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Homelessness In Yonkers Pt. 2: City Shuts Down Services For Homeless

Part Two in the series on Homelessness in Yonkers

[Editorial Note: If you have not read part one yet, click here to check it out]

Before the city of Yonkers started shutting down services for the homeless themselves it tried other methods. Allegedly, at meetings for years the city’s development commissioner Wilson Kimball had pressured Saint John’s Church (their landlord) to close them down. Once she reportedly turned to the (now former) priest and said “why don’t you just cut their lease.”

The city and county agreed to relocate the headquarters of Sharing Community by the end of 2017. But the city would not wait, nor would be content with only moving the headquarters building.

Last winter the city tried to shut down Sharing Community’s Broadway Manor facility, which had both a drop-in of mostly women and transitional housing beds by alleging fire code violations. For awhile the clients had to be vanned to other drop-ins, but in the end it wasn’t shut.

The transitional housing beds were some of more than 40 the county cut this year, reducing their numbers by half. While I believe the cuts were budget related, city pressure could have played a role as most of them were in Yonkers.

Over the summer, the city tried to pressure social services to move the homeless, claiming that Yonkers has a disproportionate amount of drop-in clients. This is untrue. They also allege the drop-ins had more clients than they were contracted for. This is true. Most drop-ins in the county are over capacity because the county turns people away  from it’s actual shelters. But Yonkers at about 80 clients is well under half of the county’s total. New Rochelle has about 80 people  despite being contracted for a 27 bed facility.  Open Arms in White Plains takes up to 50 despite being contracted for 14, a non-county run drop-in in Mount Kisco takes 30. Peekskill has a small drop-in and White Plains has another small one for women. As a result of Yonkers claims, 20 individuals are being bused nightly to New Rochelle and White Plains despite the fact that the New Rochelle drop-in, Oasis, is not only overcapacity, but has actual severe safety issues including bedbugs.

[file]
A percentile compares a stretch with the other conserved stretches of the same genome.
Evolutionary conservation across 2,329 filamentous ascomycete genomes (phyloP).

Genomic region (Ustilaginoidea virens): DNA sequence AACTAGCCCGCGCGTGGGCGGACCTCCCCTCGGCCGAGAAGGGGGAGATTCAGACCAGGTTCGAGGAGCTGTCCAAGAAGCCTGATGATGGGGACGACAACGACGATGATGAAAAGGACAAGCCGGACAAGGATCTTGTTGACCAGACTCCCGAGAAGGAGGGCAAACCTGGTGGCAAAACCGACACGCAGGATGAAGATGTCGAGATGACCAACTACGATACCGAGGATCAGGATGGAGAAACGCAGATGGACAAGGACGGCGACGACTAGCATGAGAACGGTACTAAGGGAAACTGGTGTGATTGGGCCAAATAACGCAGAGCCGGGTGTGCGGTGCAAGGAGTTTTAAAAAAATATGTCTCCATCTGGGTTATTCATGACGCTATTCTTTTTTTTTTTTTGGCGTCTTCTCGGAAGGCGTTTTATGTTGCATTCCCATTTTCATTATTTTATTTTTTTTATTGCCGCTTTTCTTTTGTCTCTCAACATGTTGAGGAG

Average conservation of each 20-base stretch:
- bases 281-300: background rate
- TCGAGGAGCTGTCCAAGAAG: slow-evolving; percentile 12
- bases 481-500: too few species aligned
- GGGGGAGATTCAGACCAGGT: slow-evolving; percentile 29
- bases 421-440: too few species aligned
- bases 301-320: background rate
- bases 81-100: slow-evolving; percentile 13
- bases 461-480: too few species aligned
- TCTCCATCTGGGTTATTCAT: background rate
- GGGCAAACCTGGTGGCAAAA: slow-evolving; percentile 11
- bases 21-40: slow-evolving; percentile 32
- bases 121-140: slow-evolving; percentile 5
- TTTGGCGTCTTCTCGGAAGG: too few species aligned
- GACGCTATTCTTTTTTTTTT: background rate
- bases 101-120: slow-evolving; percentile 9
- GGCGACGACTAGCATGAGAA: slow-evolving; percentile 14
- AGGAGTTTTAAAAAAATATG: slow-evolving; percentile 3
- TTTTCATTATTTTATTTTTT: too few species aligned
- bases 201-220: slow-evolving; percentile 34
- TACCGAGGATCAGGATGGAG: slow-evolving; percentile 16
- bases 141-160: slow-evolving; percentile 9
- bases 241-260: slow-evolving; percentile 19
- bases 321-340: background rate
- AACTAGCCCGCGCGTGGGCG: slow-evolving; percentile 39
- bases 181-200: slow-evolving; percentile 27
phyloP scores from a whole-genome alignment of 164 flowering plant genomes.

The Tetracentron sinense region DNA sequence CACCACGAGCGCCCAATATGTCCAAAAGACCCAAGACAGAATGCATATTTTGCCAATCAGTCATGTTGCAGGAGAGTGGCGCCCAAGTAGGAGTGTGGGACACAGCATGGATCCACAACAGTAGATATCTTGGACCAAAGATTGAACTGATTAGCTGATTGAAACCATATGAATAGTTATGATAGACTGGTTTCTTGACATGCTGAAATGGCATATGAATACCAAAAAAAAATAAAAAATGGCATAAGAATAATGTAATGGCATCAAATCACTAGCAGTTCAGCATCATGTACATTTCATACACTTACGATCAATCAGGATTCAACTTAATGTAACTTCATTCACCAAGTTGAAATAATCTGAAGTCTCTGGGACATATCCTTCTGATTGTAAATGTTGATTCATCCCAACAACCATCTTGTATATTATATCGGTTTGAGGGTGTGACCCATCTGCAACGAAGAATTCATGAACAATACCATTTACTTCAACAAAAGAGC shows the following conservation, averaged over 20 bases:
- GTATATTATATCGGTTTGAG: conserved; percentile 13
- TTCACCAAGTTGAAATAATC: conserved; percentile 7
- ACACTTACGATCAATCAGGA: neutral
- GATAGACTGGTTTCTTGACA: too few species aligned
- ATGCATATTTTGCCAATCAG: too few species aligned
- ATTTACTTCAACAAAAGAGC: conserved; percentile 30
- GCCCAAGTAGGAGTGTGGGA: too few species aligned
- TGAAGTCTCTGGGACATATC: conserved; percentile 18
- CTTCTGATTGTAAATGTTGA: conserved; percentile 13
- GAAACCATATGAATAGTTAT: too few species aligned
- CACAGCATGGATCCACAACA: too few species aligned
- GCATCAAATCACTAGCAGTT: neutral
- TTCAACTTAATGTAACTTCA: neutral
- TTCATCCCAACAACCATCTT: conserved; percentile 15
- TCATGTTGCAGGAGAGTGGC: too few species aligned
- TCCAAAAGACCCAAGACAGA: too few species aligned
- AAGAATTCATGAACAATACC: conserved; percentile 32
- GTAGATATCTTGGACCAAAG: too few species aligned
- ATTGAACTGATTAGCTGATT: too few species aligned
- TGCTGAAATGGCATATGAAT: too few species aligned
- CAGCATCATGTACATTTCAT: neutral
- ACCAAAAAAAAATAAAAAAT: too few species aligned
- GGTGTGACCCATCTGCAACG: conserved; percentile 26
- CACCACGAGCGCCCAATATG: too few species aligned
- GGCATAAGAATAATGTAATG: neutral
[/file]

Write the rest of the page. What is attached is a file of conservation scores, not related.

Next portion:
This September, after two public incidents involving the homeless, the city temporarily shut down the men’s drop-in, now being run out of Sharing Community’s headquarters at St. John’s church. Besides the capacity issue, they claimed that there was no permit to house drop-in clients there, but the city shut down the actual drop-in location in 2014 (because it was in a church in a residential district, Yonkers zoning code prohibits them from having social services), and getting a permit is pretty much impossible. As a result several men spent a night sleeping outside on cots through a rainstorm. It attempted to again shut the women’s drop-in as well, raiding it twice during the night to check for code violations.

The city states that there are no certificates of occupancy, as I mention in my last article Sharing Community apparently has trouble getting them. The city also said that there were fire code violations, and that Broadway Manor is “inhumane” condemning the building as they had done to Gospel Mission. As someone who has both slept at Broadway Manor, and seen actual inhumane shelters I have some problems with this.